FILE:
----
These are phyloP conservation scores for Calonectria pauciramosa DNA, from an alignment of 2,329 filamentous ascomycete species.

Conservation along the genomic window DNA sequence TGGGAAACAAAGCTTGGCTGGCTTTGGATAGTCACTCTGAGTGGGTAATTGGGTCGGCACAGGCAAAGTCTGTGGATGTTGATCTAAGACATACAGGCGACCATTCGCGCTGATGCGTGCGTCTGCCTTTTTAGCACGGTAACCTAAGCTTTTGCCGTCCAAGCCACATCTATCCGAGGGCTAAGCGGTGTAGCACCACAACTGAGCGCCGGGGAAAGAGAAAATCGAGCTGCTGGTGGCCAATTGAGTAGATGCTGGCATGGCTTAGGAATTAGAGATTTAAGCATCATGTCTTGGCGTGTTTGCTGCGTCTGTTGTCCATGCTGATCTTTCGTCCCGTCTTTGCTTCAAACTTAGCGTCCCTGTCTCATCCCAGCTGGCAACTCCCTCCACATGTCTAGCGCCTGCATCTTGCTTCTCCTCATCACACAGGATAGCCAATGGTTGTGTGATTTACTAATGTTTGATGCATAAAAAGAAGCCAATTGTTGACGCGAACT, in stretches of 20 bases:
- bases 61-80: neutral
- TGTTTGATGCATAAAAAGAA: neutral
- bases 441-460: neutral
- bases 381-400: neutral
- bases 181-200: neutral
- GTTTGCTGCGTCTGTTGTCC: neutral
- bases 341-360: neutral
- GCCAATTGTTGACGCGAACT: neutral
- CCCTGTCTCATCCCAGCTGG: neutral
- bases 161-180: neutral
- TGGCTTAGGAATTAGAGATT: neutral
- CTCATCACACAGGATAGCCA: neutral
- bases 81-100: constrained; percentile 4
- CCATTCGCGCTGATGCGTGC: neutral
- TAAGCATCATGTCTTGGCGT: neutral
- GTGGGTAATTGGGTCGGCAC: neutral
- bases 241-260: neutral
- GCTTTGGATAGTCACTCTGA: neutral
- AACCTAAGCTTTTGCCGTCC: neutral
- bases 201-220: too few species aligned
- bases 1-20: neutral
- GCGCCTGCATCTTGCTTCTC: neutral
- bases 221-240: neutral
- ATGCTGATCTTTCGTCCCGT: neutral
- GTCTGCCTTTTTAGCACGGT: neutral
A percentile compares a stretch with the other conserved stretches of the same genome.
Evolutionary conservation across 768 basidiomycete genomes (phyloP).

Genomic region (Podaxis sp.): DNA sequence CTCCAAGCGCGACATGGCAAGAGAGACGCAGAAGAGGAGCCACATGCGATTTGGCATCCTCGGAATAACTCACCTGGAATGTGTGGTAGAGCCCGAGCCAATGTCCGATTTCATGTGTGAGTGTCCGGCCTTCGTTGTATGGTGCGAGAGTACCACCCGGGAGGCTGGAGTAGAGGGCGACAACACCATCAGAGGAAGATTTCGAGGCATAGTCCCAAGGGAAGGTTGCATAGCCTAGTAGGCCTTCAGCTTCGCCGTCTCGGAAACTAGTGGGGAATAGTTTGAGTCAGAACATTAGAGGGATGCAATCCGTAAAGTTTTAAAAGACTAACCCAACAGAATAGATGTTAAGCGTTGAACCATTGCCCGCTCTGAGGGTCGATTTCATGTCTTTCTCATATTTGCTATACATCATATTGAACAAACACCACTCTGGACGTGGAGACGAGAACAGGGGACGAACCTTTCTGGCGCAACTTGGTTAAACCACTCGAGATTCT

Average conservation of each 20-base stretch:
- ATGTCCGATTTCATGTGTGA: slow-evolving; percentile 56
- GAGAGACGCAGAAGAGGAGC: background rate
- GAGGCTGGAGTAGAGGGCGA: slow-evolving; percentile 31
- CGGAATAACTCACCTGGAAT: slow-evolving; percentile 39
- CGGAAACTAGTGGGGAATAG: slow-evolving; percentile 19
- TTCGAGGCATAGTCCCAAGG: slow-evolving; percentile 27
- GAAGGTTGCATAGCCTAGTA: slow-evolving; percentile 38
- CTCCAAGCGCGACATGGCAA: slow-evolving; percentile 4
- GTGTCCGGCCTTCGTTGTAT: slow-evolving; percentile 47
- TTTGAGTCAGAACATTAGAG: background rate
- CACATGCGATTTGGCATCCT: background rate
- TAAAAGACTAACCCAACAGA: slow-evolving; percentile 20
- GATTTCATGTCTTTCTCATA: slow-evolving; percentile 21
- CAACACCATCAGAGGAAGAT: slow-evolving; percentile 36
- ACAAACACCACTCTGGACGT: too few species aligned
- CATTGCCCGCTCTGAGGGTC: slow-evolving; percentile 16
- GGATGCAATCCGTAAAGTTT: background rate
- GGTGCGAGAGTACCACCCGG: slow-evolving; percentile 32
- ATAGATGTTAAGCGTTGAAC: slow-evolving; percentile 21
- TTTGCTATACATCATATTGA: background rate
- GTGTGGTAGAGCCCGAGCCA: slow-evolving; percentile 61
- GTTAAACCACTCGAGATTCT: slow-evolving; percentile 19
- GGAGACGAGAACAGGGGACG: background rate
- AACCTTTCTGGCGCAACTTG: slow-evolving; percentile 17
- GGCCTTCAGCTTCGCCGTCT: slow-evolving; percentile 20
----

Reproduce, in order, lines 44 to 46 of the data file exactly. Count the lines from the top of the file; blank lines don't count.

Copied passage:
- GATTTCATGTCTTTCTCATA: slow-evolving; percentile 21
- CAACACCATCAGAGGAAGAT: slow-evolving; percentile 36
- ACAAACACCACTCTGGACGT: too few species aligned